Attacks on corporate speech may make corporate communicators more valuable (originally published in Public Relations Tactics, November 2003)
The effort to squelch corporate speech may be just beginning.
We’re all too familiar with the Kasky case, which claimed Nike’s allegedly false statements about labor practices harmed consumers. Then in July, People for the Ethical Treatment of Animals filed a lawsuit against YUM Brands alleging its KFC unit is lying when it says suppliers raise and slaughter chickens humanely. Like Kasky, PETA sued under California's Business & Professions Code, which prohibits “unlawful, unfair or fraudulent” business acts.
Memo to corporate communicators: this strategy is not going away. Nike’s decision to settle the Kasky case on September 12 actually may make activists bolder as they seek to gain the upper hand for their causes.
While the consequences of these attacks on corporate speech may be serious, they may not be as dire as some of my esteemed colleagues believe. To suggest that any court case would silence corporations isn’t giving PR practitioners enough credit for being problem-solvers.
PR practitioners should accept this as a challenge that requires a new perspective and new approach. It may seem counterintuitive, but these attacks on corporate speech might make us better at our profession and more valuable to the leaders who depend on our guidance.
Much of what we do as PR representatives is aimed at establishing and strengthening ties between the organizations we represent and various third parties. Why? Third-party voices are more credible. That’s why public relations has greater impact than advertising.
Those pulling their hair out about the prospect that corporations may be in jeopardy of losing First Amendment protection may be forgetting this important point. The strongest and most persuasive corporate communications do not come from the organization itself. They come instead from those who are most trusted by the audience being reached.
Who is more trusted on issues related to auto safety, the spokesperson for General Motors or the association representing police officers who respond to crashes? Who is more trusted on issues related to fatty foods, the CEO of a packaged goods company or a nutritionist? Who is more trusted if an industrial facility has an environmental issue, the facility’s neighbors and environmental advocates, or the plant manager or corporate CEO?
Corporate spokespeople are sometimes not trusted. Your audience is likely to assume that the company has self-interest and, therefore, has perceived motivation to either mislead or embellish.
When I served on a team helping Intel secure tax incentives totaling nearly a quarter billion dollars, we informed and mobilized the group that would be most affected if Intel didn’t get the tax break: small businesses near Intel’s facilities. When we sought to explain that clear-cutting and reforesting portions of a forest protected the health of the larger ecosystem, we engaged foresters – those who devoted their careers to caring for the woodlands.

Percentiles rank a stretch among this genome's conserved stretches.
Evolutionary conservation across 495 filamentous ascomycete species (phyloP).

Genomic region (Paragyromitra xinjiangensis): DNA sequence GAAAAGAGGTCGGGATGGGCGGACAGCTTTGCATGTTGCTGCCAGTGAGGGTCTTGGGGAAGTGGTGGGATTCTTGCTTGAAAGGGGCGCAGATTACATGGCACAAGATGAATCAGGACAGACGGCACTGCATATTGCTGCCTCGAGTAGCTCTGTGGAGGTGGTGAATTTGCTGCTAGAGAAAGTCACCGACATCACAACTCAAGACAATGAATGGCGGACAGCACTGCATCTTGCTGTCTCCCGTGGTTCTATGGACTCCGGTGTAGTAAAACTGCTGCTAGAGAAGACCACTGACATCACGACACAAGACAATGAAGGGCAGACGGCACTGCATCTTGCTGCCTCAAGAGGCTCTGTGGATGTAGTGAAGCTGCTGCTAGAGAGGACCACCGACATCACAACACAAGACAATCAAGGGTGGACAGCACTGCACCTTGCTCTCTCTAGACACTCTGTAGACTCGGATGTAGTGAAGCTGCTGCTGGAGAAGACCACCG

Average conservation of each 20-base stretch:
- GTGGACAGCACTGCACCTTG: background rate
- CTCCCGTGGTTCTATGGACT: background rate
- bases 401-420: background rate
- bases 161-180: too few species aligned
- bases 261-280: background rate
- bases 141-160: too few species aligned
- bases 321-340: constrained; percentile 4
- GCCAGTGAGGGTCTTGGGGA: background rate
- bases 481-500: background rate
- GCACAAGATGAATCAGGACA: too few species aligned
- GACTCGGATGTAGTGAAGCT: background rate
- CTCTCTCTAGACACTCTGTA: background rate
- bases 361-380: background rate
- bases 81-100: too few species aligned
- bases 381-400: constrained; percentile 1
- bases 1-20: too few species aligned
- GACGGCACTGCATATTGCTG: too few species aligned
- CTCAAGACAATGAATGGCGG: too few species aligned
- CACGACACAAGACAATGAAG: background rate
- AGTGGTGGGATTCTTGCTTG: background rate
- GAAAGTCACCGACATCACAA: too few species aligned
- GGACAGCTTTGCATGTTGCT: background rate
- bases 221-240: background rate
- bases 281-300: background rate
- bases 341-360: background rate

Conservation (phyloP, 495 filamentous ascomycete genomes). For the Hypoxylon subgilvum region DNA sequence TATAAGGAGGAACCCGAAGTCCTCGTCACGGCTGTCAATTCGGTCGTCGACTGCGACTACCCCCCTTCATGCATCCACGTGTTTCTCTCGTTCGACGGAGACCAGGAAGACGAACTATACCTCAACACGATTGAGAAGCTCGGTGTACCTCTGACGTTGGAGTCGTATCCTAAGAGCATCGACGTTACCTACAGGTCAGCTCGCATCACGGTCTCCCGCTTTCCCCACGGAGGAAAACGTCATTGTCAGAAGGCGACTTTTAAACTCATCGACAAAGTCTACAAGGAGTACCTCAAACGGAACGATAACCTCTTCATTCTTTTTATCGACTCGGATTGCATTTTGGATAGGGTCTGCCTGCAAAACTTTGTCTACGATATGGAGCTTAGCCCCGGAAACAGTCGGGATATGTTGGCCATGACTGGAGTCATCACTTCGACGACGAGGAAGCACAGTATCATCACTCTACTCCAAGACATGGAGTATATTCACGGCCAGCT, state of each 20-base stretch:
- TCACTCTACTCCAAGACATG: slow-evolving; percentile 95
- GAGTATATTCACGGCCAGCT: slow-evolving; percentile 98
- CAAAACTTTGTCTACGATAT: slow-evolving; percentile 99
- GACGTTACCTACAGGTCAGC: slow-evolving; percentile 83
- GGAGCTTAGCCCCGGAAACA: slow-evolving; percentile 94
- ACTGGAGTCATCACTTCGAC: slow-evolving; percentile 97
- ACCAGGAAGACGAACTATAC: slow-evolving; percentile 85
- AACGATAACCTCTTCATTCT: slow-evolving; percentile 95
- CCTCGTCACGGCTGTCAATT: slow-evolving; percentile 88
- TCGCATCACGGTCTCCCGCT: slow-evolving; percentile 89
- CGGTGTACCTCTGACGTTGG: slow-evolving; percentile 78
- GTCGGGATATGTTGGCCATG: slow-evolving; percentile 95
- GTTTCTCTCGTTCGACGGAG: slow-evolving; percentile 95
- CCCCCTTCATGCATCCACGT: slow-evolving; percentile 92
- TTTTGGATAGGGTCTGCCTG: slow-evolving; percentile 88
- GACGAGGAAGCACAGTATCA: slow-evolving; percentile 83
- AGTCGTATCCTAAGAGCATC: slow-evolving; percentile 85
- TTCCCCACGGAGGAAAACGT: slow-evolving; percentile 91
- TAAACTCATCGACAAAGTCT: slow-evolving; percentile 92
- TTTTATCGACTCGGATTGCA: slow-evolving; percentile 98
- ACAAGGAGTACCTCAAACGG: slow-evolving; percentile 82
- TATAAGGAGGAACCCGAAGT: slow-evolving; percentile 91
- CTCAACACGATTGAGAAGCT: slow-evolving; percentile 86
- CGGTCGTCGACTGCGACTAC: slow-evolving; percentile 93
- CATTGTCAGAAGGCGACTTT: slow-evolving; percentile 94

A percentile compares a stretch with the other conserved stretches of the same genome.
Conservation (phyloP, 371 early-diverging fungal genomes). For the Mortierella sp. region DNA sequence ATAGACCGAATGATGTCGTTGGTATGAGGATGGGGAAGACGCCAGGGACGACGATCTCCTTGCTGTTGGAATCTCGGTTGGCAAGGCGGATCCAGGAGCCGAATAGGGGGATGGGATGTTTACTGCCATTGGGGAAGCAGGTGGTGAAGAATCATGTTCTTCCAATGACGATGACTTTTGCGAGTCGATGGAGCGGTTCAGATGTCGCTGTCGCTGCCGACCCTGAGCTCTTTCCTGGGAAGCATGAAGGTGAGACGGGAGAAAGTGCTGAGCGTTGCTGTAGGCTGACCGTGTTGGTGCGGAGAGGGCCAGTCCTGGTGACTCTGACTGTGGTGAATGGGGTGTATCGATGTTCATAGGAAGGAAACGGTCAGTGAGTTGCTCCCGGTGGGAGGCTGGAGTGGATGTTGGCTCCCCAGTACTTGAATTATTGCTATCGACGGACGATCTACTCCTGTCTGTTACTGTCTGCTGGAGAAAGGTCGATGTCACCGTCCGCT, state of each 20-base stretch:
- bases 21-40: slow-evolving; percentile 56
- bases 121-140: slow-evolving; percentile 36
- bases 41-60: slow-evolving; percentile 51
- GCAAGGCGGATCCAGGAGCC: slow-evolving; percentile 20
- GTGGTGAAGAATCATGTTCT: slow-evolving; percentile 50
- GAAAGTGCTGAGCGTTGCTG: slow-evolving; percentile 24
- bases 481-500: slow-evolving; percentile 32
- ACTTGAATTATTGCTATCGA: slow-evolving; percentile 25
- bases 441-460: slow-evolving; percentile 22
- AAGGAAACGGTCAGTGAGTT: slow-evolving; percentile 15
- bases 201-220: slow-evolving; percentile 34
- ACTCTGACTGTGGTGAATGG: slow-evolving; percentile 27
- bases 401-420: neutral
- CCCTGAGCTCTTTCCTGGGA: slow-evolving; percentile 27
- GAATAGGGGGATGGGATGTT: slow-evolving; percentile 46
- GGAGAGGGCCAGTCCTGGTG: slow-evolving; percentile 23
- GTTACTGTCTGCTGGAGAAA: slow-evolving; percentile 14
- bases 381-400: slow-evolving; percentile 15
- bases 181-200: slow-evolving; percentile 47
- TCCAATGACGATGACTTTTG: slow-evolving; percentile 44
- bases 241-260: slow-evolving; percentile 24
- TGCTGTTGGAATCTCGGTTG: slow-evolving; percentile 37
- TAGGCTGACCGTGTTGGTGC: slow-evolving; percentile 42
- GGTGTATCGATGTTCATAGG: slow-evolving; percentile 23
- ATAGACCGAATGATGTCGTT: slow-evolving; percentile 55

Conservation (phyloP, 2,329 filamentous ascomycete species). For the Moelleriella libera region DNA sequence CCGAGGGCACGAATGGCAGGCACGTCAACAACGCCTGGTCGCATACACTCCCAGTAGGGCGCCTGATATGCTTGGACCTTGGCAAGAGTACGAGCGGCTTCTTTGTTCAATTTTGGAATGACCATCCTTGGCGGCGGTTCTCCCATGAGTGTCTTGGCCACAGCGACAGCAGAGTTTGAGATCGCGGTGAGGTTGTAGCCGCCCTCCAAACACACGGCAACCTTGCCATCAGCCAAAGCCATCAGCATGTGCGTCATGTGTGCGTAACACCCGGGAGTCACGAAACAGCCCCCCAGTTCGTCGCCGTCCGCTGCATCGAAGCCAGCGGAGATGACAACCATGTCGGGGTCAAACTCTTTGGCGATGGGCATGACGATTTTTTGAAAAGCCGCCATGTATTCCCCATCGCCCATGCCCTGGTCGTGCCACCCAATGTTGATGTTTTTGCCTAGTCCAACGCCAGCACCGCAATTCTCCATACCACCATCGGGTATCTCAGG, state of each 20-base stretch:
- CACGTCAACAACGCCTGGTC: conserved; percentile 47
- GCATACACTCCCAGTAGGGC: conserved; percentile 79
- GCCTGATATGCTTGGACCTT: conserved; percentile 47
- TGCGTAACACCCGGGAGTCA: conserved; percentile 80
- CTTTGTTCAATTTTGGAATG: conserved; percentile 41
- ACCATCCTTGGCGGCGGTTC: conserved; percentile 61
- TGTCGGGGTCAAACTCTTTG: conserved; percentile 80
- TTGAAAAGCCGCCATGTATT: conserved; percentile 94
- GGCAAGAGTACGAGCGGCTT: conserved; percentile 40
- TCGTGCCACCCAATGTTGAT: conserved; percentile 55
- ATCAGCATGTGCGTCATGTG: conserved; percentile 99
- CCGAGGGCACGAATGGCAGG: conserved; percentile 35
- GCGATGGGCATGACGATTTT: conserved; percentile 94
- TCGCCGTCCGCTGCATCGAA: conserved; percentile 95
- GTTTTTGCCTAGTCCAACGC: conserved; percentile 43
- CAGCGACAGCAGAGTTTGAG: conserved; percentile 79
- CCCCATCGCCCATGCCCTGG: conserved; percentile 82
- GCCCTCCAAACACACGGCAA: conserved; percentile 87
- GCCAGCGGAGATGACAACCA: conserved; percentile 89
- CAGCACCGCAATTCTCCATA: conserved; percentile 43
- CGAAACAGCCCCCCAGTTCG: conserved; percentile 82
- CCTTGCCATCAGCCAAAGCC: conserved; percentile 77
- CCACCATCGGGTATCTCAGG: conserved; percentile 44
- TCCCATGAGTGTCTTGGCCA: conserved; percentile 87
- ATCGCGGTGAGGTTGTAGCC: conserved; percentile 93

The corporations stuck to the facts and kept their opinions to themselves.
However, corporate communicators feel a responsibility to communicate their organization’s point of view, organizing whistle stop tours for their CEOs and filling their Web sites with hyperbole. Often, the rationale is that failure to do so would reflect negatively on their organizations. Silence equals guilt.
While silence coming from a corporation doesn’t move the organization any closer to a mutual understanding with its publics, that’s only part of the equation. The other and more important part is what third parties have to say. Everyone knows what the company is going to say. What your publics really want to hear is what experts and those most affected have to say. You need them to be supportive.
Therefore, corporate communicators should put aside the CEO’s talking points for a moment and make it their highest priority to keep these influencers informed and encourage them to speak out as necessary.
Doing this is difficult enough today without constraints on corporate speech. If one of these advocate lawsuits finally succeeds, winning the support of third parties will depend almost entirely on the cumulative effect of positive corporate actions that build community goodwill plus solid data that can be independently sourced and verified.
This will take commitment on the part of corporations to do the right thing, and finesse on the part of communicators to earn the support of a robust network of independent third parties and keep them on message without being able to express to them what the message is.
Impossible? No way.
I hope the courts continue to protect corporate speech so our companies and clients continue to enjoy the protections of the First Amendment. However, any constraints on corporate speech will make the function of corporate communications significantly more valuable rather than obsolete.
Dan Keeney, APR, is president of DPK Public Relations, a Houston-based firm specializing in issues management and marketing communications (www.keeneypr.com) and is the president-elect of PRSA’s Houston Chapter. You can e-mail him at firstname.lastname@example.org.